Homemade Phở

NOTE: An updated version of this recipe appears in my cookbook, The Ancestral Table.

Pho, often considered the national dish of Vietnam, is a rice noodle dish that uses a beef bone broth. It’s hard to describe the basic, yet complex taste that comes from this unique mix of broth, beef, spices and herbs – I recommend just going to your local pho joint and trying it for yourself. You’ll be hooked. I had my first bowl right after moving to Hawaii in 2001, and ever since then I’ve been slightly obsessed with figuring it how to make it at home. After several dozen ho-hum attempts I finally settled on this, which I consider my definitive, recipe.

This dish emerged from Hanoi in the early 20th century, and was brought to the US in the 1970s by refugees after the fall of Saigon. The inclusion of beef in the dish is reflective of its French influence; prior to French colonialism, cows in Vietnam were mainly used for labor and not as a food source. I’ve read a few different histories of the word “phở” itself, and my favorite is that it came from the French word “feu” (fire), and that pho itself is Vietnam’s take on the popular French beef stew, pot au feu.

You’ll Need: (serves four)
1/2 pkg small beef brisket (2 lbs)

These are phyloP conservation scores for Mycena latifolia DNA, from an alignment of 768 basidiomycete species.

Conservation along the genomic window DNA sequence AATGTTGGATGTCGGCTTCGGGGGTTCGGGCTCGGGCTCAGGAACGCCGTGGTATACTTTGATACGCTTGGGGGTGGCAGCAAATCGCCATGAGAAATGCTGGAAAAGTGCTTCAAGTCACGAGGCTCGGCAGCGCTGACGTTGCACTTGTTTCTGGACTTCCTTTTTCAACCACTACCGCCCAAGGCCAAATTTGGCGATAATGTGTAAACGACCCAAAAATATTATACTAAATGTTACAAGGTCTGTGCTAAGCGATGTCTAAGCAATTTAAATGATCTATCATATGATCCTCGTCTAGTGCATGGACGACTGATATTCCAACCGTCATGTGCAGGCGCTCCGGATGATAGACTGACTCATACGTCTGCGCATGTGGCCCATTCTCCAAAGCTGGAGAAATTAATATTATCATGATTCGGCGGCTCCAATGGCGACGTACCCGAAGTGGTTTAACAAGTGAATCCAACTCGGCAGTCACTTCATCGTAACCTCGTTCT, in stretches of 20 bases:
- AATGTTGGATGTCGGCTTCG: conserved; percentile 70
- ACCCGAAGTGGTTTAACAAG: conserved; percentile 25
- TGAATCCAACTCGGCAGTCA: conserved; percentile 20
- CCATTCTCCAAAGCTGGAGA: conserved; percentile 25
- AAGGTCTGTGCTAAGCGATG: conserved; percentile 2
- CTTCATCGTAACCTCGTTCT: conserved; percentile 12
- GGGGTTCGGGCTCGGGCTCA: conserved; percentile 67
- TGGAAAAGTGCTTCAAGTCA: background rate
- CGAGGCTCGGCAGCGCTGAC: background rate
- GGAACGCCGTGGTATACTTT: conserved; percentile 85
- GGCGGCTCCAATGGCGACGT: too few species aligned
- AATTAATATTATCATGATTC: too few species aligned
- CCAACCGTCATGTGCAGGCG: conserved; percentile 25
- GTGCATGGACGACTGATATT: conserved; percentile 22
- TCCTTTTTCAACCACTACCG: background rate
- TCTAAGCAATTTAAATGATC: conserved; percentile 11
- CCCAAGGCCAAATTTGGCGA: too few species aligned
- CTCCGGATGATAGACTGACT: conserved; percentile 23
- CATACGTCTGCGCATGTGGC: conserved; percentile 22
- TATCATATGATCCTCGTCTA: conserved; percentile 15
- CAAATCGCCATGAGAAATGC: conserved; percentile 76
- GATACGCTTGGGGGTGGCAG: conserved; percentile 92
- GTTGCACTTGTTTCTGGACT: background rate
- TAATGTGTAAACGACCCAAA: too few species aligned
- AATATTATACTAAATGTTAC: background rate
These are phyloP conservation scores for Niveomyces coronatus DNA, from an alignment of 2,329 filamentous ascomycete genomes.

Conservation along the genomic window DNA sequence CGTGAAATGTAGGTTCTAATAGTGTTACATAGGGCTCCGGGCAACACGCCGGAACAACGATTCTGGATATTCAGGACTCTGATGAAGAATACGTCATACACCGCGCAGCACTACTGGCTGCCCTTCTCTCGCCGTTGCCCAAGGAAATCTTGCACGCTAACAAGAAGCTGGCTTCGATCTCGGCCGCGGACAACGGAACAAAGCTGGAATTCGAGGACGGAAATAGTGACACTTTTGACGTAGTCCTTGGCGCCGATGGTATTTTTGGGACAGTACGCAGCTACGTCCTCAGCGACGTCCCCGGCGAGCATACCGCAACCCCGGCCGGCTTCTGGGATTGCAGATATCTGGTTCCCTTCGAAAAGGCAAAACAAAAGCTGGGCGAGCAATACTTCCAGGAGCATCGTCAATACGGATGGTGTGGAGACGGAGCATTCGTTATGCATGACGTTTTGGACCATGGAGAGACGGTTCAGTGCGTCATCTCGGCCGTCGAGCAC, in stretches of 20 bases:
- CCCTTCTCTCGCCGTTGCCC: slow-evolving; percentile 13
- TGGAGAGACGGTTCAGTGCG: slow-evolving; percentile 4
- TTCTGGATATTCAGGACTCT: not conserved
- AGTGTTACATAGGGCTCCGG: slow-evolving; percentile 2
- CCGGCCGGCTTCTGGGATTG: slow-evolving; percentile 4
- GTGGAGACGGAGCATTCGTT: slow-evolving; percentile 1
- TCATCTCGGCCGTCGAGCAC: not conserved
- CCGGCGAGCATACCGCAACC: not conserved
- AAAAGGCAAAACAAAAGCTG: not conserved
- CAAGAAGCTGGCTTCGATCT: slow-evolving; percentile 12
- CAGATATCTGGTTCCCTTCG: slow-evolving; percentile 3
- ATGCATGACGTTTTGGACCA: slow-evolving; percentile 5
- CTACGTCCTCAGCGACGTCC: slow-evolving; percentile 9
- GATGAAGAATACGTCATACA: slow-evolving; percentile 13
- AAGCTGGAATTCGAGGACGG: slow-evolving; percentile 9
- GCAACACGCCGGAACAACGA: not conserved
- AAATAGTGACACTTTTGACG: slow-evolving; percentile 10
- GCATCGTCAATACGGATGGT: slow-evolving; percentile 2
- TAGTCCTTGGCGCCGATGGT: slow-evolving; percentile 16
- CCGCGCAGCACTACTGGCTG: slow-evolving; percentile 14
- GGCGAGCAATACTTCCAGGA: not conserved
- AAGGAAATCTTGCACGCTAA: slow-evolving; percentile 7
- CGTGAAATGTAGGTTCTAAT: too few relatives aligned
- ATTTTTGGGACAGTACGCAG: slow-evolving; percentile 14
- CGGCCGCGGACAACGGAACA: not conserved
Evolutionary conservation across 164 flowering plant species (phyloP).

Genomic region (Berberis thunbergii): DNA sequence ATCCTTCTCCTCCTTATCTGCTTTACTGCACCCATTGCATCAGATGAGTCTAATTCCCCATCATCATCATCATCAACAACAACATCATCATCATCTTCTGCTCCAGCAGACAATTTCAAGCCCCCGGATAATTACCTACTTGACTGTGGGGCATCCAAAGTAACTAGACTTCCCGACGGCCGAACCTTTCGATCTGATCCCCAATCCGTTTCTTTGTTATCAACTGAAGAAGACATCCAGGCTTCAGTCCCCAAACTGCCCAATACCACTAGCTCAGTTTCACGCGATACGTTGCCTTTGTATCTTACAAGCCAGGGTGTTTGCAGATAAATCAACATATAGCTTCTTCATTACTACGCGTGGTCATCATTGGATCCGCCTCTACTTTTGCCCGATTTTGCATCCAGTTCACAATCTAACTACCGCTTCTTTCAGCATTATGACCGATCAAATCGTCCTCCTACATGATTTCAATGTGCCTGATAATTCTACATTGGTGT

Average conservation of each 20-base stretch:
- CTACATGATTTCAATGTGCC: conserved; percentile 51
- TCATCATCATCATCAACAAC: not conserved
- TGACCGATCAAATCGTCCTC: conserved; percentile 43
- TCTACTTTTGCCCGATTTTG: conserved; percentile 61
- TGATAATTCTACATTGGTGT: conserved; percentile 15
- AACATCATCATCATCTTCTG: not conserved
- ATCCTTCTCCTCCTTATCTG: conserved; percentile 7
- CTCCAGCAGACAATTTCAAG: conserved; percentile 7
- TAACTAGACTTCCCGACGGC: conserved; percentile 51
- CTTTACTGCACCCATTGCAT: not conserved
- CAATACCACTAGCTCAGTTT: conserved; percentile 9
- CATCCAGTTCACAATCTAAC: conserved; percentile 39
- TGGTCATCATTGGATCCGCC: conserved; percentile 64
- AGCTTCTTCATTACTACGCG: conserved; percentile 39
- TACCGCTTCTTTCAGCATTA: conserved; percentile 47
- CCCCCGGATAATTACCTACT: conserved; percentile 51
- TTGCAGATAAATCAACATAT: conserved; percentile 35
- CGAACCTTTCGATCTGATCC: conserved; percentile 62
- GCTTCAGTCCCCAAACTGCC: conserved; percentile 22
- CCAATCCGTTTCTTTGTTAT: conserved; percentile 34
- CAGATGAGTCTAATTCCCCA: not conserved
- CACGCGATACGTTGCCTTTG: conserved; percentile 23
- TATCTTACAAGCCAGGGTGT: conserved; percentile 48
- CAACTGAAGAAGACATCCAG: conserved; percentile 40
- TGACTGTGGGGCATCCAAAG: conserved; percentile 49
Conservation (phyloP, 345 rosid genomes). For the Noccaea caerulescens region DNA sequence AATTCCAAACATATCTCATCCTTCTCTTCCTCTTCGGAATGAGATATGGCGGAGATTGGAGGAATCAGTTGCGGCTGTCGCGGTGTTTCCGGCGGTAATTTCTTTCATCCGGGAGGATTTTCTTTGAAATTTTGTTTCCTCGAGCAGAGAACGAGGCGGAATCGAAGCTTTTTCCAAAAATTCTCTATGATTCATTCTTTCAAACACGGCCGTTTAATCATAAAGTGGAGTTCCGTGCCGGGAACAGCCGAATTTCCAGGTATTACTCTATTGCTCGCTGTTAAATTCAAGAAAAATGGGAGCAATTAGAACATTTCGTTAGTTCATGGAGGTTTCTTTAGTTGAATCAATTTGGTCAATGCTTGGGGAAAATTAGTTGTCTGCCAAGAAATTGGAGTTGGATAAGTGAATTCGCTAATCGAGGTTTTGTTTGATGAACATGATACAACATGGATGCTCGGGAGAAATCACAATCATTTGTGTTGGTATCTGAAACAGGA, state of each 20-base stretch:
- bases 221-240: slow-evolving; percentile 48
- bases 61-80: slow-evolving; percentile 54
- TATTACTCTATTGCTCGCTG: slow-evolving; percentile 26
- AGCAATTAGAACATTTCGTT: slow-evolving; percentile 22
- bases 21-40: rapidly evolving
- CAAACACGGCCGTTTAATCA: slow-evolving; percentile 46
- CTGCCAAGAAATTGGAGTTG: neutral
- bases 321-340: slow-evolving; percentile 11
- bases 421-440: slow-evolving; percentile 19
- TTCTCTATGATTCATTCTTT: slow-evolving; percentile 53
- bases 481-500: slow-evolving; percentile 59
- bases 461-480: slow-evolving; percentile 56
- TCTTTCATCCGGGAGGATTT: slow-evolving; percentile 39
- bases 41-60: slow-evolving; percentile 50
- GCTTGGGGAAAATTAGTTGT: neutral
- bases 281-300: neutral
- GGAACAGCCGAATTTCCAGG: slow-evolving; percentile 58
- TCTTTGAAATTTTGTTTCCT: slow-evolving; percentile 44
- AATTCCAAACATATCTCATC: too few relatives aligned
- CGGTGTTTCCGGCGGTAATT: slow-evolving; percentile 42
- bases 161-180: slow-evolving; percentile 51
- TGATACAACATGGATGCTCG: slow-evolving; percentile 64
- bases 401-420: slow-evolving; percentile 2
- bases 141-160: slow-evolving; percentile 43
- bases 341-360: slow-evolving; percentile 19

1 pkg beef oxtail (1 lb)
1 pkg beef knuckle bone (1/2 lb)
1 large yellow onion
1 parsnip, peeled
1″ piece of fresh ginger
1 pho tea bag
2 tbsp fish sauce
1 tsp salt
16 oz rice noodles

typical garnishes:
lime, cilantro, thai basil, onion slices, fresh jalapeño slices, bean sprouts, hoisin sauce, sriracha sauce

Concerning the meat, what’s important for this dish is a couple pounds of meaty bones and a couple pounds of brisket or flank steak. There’s a little bit of wiggle room here, and there are varying opinions on what tastes best. In my opinion, oxtails are the only absolutely necessary part of getting that perfect broth. For this particular recipe I used brisket, oxtail, and knuckle bone from US Wellness Meats, and it was definitely a winning combo. Marrow bones or beef shanks would also be great choices.

The parsnip may seem out of place, but it’s the perfect way to bring a little sweetness to the dish without using the more common method – rock sugar or sweetened fish sauce (nước chấm). Lastly, while you could make your own spice blend using whole star anise, cloves, cinnamon sticks, fennel, coriander, and green and black cardamom pods. I prefer to use these easy and convenient pho tea bags so I don’t have to tie together all of my spices (I’ve also seen DIY “spice packs” complete with their own tea bags).

Put the bones in a pot and fill it with cold water. Bring it to a rolling boil and let it continue to boil for about 10 minutes. It will foam up a lot, that’s fine.

After ten minutes, drain and rinse the pot and bones. This step removes the impurities from the bones and results in a clearer broth. Return the bones to the pot and refill it with cold water again. Bring it to a boil and reduce heat to low, and let it simmer for one hour; skim any fat or foam that accumulates on the top.

As the bones simmer, let’s get the rest of the ingredients ready. First, char your onion (remove the outer skin and cut off its ends) and ginger on the grill for about five minutes per side, or broil in the oven for about 8 minutes.

After the bones have been simmering for an hour, add the seasoning/tea bag, fish sauce, brisket, parsnip, onion, and ginger. Once it starts simmering again, start your timer for another hour.